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Pickup Men Review
Pickup men are cowboys who work the most dangerous events in the rodeo – the bronco riding and the bull riding. Both sports feature the biggest, heaviest, most fearsome livestock. While on horseback, the pickup men must maneuver the untamed beasts out of harm’s way and rescue the bronc- or bull-rider from being trampled after his eight-second ride.
Marty is a pickup man who is openly gay. In the exciting first scene, he risks his life to save champion bull-rider Tripp from getting killed by a rampaging bull Shockwave. He and Tripp are secret lovers because Tripp knows that coming out as gay will jeopardize his career. Now, as Marty lies injured on the ground, he looks up to see Tripp react with horror and shock. For an instant, Tripp drops his impersonal façade and begins to rush to Marty’s side – but then his survival instincts kick in and make him turn away.
This is too much for Marty who breaks up with Tripp soon afterward – to the approval and relief of his buddies and fellow pickup men Bridge and Kent, who might not be gay themselves but resent Tripp for treating their friend Marty like a dirty little secret. This leaves Tripp heartbroken and alone with only the grating company of Scott, the rodeo’s most obnoxious homophobe. Tripp knows that he will have to come out as gay to prove himself worthy of Marty, especially now that a handsome paramedic named Eric is working the rodeo and flirting with Marty. Meanwhile, Marty desperately misses Tripp and must struggle to keep his resolve and hold out for the type of relationship he knows he deserves.
This is a well-written, emotionally satisfying novella. Three things I especially liked beyond the clear, powerful writing and likable characters. First, there is an uncommonly strong plot packed into this novella, and it is well-developed and resolved, which takes a high level of skill to accomplish in fiction that is shorter than novel-length. After I finished reading the book for fun, I actually wanted to reread it just to figure out its plotting.
Second, I really enjoyed the vivid rodeo details. There is no info-dump anywhere, but it is clear that this author knows rodeos better than most and can seamlessly weave authentic information into the story such as on page 33: Seven bulls were loaded and in various stages of prep for their eight-second show, cowboys at the ready double-checking their gloves and ropes and Kevlar vests. Kevlar vests! I didn’t know rodeo cowboys (or anyone other than cops) would wear these.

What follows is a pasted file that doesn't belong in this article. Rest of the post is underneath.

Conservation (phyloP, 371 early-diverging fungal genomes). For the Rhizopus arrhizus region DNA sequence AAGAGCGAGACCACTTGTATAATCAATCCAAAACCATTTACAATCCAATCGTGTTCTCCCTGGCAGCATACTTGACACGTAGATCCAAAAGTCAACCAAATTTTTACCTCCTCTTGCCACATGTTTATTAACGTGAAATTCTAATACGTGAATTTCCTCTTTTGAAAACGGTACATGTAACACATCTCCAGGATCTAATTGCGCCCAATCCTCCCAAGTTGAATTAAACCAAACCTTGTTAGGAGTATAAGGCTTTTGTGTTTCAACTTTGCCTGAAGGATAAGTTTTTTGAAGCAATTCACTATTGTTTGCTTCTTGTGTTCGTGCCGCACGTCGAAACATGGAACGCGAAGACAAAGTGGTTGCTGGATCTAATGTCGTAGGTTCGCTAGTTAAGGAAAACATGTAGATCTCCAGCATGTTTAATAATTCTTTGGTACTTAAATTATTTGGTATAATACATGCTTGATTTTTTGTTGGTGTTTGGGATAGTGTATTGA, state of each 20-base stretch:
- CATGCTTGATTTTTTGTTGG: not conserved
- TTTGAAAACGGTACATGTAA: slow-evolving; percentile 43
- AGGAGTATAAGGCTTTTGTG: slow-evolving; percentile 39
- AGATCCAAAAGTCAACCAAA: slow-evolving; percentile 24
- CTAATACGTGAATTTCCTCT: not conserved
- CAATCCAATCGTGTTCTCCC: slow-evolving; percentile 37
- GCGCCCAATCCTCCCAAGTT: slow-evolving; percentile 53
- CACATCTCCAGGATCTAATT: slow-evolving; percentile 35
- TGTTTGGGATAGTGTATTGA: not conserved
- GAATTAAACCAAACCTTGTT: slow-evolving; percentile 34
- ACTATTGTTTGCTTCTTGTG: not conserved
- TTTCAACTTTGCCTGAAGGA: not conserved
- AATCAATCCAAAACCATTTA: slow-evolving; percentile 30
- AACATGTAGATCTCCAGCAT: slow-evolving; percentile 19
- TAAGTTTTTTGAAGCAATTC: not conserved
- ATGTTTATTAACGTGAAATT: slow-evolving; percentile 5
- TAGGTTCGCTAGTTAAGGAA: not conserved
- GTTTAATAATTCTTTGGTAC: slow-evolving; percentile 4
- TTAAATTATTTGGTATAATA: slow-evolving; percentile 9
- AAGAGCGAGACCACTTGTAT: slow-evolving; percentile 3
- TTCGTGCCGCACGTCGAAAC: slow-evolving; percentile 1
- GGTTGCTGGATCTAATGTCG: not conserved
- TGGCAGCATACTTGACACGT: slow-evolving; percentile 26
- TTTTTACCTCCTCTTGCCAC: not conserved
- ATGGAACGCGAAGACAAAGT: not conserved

Third, I appreciated the refreshing way that the story sidesteps the potential pitfall of wallowing in angst. Romances with one or both gay lovers in the closet can’t help but be fraught with emotion. But readers’ tastes have changed since the early days of gay romance, and many readers (including me) want to see a tougher-minded approach to coping with homophobia that doesn’t involve the characters drowning in sorrow, self-pity, or self-hatred.
Here, Marty and his friends treat his sexual orientation as something natural and unremarkable. They are completely comfortable with it, which I find realistic in the twenty-first century. Tripp, by contrast, could have come across as a shallow coward because he has buried his own gay identity for so long. But he has compelling reasons to fear coming out – threats from his past, present, and future. He doesn’t agonize over his lot in life, but his tremendous struggle to do the right thing is inspiring and moving. And his intense emotional and sexual connection with Marty makes for a riveting read. You really want these two to earn their happy ending, and you’re thrilled when they do. Pickup Men is the first book in a series about these realistic, but hot, rodeo cowboys. The second book and third book will focus on the some of the supporting characters you meet in this book.
Type of Romance: LGBT Gay Romance
Title: Pickup Men
Author: L.C. Chase
Publisher: Riptide Publishing
Subgenre: Contemporary Romance, Cowboy Romance
Sex Scenes: Level 4 – Medium (see “Levels of Explicitness” in Related Links below)
Length: 44,000 words
Viewpoint: Third person (Marty, Tripp) alternating by chapter/scene
Note: I purchased a review copy of this novel with personal funds. I received no compensation for this review from author or publisher. Look on Amazon.com for Pickup Men.
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